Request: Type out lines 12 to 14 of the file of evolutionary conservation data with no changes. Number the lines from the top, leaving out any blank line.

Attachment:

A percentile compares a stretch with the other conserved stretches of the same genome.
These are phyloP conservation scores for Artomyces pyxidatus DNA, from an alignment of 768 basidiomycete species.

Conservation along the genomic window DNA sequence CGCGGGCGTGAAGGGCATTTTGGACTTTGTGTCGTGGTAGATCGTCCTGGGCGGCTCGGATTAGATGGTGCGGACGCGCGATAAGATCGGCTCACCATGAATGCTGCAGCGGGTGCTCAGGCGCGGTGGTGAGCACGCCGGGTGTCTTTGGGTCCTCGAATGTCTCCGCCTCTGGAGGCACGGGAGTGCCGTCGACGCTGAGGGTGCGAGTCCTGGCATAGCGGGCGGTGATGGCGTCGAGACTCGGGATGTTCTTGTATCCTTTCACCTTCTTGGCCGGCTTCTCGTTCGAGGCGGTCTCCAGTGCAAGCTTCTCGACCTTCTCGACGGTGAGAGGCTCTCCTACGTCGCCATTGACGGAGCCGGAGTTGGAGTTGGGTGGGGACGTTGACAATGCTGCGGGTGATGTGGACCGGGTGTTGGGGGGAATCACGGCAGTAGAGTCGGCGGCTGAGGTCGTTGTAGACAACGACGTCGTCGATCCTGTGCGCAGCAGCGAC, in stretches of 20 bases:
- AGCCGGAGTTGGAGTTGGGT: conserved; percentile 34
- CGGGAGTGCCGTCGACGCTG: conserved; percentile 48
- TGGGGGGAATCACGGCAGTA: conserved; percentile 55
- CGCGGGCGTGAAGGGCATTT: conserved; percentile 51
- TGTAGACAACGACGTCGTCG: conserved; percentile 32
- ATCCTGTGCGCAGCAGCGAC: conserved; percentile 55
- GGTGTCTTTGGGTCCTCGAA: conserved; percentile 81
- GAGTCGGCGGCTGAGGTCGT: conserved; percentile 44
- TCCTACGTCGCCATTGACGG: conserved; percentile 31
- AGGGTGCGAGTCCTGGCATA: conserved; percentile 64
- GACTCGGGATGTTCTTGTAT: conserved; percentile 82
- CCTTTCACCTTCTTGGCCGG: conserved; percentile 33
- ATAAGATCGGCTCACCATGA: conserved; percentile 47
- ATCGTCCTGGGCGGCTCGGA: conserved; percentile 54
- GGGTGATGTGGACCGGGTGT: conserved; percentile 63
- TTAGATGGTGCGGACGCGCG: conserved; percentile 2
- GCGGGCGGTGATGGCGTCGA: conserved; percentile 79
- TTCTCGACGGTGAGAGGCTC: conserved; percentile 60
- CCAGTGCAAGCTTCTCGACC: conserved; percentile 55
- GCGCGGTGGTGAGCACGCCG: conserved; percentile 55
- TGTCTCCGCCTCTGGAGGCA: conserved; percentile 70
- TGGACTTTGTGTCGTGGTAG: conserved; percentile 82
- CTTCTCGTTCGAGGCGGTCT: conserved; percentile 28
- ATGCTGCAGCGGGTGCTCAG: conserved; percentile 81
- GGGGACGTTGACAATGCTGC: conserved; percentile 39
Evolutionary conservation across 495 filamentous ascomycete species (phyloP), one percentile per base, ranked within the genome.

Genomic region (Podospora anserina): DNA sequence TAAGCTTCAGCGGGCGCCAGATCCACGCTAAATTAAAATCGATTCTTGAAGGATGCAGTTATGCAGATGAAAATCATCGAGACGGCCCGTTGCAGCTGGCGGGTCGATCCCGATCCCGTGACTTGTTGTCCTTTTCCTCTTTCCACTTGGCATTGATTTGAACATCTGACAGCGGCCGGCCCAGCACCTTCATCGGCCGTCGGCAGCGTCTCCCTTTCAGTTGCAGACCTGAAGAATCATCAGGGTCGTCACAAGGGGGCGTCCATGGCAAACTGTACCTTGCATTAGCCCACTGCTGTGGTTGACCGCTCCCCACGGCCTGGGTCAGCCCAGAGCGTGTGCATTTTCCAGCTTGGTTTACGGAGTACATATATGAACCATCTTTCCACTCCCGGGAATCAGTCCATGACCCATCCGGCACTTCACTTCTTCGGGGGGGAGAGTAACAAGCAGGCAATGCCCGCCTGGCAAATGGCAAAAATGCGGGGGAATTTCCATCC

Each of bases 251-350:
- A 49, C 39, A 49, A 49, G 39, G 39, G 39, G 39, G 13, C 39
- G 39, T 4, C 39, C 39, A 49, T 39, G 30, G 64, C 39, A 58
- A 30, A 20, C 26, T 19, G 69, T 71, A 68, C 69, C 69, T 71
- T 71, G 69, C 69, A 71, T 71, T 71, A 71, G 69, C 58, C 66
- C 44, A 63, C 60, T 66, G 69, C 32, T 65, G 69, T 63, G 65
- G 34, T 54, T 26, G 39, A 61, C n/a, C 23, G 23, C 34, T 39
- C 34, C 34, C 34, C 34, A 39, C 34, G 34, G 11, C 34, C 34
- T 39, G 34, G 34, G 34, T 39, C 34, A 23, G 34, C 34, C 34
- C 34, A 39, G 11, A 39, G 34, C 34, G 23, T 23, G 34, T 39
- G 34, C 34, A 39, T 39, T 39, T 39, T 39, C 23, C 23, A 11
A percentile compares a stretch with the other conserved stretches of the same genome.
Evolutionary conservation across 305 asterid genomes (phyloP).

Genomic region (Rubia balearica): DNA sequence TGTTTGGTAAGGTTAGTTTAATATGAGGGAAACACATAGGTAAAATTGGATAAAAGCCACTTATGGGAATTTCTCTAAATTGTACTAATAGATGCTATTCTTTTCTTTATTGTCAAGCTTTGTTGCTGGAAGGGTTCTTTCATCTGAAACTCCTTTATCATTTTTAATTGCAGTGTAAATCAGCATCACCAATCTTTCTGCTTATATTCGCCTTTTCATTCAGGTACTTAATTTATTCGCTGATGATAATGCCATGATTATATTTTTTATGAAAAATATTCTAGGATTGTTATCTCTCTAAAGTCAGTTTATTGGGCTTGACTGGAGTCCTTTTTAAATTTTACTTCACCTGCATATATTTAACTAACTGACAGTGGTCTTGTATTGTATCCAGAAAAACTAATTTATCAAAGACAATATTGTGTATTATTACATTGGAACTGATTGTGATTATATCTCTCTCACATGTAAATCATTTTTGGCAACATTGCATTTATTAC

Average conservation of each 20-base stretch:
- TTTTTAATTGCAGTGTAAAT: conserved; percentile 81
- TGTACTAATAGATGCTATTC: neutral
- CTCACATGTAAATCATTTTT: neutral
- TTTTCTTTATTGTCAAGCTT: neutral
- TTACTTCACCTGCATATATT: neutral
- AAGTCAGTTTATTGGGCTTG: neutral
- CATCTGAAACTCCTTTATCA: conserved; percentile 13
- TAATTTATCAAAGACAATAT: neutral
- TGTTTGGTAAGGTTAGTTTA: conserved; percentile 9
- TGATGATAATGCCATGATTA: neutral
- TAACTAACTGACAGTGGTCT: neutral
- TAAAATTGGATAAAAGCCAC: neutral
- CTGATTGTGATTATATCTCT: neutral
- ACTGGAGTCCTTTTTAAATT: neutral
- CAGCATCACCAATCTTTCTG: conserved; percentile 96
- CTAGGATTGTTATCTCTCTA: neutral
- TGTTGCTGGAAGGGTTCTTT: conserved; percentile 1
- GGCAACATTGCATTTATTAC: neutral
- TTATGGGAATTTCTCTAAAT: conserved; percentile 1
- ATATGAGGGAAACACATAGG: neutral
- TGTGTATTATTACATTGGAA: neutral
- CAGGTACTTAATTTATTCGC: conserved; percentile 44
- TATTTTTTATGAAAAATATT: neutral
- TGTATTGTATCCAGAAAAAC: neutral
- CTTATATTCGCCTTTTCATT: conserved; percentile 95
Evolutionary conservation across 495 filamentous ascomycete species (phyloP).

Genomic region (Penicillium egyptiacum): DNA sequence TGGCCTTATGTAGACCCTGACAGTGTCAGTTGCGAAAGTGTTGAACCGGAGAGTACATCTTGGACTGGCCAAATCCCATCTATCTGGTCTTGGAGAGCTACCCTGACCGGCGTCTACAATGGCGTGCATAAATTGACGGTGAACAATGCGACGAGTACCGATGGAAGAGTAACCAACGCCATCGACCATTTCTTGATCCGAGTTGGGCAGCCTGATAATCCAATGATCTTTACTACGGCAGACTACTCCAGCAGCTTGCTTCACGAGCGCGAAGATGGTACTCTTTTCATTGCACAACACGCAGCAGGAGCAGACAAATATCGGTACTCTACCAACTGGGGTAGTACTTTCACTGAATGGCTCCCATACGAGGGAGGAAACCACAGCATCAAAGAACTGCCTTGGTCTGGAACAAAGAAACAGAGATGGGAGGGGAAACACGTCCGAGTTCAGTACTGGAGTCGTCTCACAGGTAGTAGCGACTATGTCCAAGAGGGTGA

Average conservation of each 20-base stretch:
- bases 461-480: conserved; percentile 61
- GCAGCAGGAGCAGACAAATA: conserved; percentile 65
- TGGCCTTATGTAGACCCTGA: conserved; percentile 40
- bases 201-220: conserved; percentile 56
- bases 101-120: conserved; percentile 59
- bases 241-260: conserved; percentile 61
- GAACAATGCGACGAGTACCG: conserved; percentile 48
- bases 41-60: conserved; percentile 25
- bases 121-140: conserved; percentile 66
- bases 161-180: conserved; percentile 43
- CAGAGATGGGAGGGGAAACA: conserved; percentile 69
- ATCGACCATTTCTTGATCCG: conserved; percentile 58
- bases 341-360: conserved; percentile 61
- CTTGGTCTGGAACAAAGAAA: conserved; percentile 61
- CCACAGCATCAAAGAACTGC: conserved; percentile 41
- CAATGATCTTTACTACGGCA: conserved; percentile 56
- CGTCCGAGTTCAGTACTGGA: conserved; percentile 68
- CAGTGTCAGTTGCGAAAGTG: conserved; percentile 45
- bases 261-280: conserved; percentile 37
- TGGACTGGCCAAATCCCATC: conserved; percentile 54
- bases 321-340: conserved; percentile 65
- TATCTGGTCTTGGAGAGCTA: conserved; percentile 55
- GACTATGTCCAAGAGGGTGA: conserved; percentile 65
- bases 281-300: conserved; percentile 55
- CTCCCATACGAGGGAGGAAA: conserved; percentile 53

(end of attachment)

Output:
- TCCTACGTCGCCATTGACGG: conserved; percentile 31
- AGGGTGCGAGTCCTGGCATA: conserved; percentile 64
- GACTCGGGATGTTCTTGTAT: conserved; percentile 82